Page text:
But the another flaw in a combined hybrid election and sortition bicameral legislative system is the partisan committee process, leadership and psychology involved. the author wisely suggests building a firewall to protect the allotted chamber members from lobbyists and partisan influence from the elected members of the other chamber. But even if the allotted chamber maintains its independence, there is still an huge problem. One body is full of temporary recruits with no career stake nor perceived expertise. The other body is filled almost exclusively with ego-driven careerists who are expert at public relations. What happens if the two bodies disagree on a bill? Do you think the politicians would effectively discredit these “hair dressers and store clerks,” and claim to be exercising their electoral mandate to “protect their constituents back home?” Even if an allotted chamber were created, I fear that if an elected chamber were also maintained, it would quickly destroy the allotted chamber as soon as it seemed necessary to protect their power.

    In some OTHER form (such as the Kovner/Sutherland model), it might be possible to have both elections and sortition for a brief time, but I think that even in that scheme the elected chamber would quickly destroy the allotted one. This is why I favor the peeling away transition strategy… removing one policy domain at a time from the elected chamber, and vesting it completely in a sortition process. The strategy is to avoid direct head-butting on individual bills between elected and allotted representatives. My vision is that the elected chamber would go the way of European monarchies… still exist but become eventyually figureheads only.

    Like

  3. > mass elections among partisan candidates historically have not, and CANNOT provide accountability. The notion that a voter, as one of millions of voters, has exercised meaningful “agency” on policy matters is merely laughable

    It is indeed pathetic that the mainstream academic discussion of Anglophone political science has not moved beyond these superficial and patently false cliches.

    Like

  4. Terry:> mass elections among partisan candidates historically have not, and CANNOT provide accountability.

    It may not be optimal but just imagine if the incumbent governing party never had to face voters for re-election. And since the time of Aristophanes’ The Wasps we’ve known that jurors are possessed of the harlot’s prerogative (power without responsibility). So what’s your proposal for accountability?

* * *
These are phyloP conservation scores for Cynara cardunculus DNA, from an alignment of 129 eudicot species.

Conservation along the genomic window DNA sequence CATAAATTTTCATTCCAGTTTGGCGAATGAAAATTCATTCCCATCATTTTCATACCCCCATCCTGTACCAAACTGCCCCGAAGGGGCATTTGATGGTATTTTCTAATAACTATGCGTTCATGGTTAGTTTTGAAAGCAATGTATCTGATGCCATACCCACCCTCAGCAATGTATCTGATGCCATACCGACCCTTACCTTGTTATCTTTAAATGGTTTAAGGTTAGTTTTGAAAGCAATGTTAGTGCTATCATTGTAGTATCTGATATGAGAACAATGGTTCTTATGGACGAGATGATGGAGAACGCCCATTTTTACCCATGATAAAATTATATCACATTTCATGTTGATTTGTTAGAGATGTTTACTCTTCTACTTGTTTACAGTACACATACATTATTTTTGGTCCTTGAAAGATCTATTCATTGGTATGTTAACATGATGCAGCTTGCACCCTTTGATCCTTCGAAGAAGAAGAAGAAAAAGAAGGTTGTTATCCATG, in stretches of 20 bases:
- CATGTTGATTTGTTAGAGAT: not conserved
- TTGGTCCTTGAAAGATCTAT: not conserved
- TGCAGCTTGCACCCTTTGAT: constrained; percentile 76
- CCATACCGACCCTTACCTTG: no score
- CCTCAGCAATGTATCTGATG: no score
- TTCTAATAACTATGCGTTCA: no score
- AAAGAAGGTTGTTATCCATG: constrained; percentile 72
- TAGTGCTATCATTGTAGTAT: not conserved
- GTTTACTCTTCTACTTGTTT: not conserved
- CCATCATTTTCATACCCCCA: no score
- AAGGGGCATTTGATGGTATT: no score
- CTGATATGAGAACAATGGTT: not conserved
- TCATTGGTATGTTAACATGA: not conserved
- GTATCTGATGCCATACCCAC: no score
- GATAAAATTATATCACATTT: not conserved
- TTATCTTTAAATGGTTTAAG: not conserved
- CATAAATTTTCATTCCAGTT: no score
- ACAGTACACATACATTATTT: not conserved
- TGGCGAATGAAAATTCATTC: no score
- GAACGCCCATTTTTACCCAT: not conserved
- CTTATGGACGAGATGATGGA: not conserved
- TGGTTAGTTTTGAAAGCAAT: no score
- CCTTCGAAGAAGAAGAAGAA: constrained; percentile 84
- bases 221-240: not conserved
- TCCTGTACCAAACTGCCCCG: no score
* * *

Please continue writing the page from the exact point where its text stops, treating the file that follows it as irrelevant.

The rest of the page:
>The notion that a voter, as one of millions of voters, has exercised meaningful “agency” on policy matters is merely laughable.

    Who is making the claim that voters in large states have individual agency? In my first response to this post I showed how allotted juries could possess (collective) agency.

    >In some OTHER form (such as the Kovner/Sutherland model), it might be possible to have both elections and sortition for a brief time, but I think that even in that scheme the elected chamber would quickly destroy the allotted one.

    You are ignoring the separation of powers that is at the core of Alex and my proposal. The power of the (revised) electoral chamber is limited to proposing and the power of the allotted chamber is limited to disposing. The latter has the whip hand (for the Harringtonian reasons that I outline above) as it obliges the elected chamber to come up with proposals that the disposers would select. How can the former “destroy” the latter? That would only be the case if they operated identical powers in parallel. Terry, we all respect your invaluable hands-on experience as an elected legislator, but that’s no reason to throw the baby out with the bathwater.

    Yoram:> It is indeed pathetic that the mainstream academic discussion of Anglophone political science . . .

    Arash is an excellent scholar and these ad hominem attacks only serve to undermine the credibility of this forum.

    Like

Leave a Reply

Fill in your details below or click an icon to log in:

WordPress.com Logo

You are commenting using your WordPress.com account. Log Out /  Change )

Google photo

You are commenting using your Google account. Log Out /  Change )

Twitter picture

You are commenting using your Twitter account. Log Out /  Change )

Facebook photo

You are commenting using your Facebook account. Log Out /  Change )

Connecting to %s

This site uses Akismet to reduce spam. Learn how your comment data is processed.

%d bloggers like this: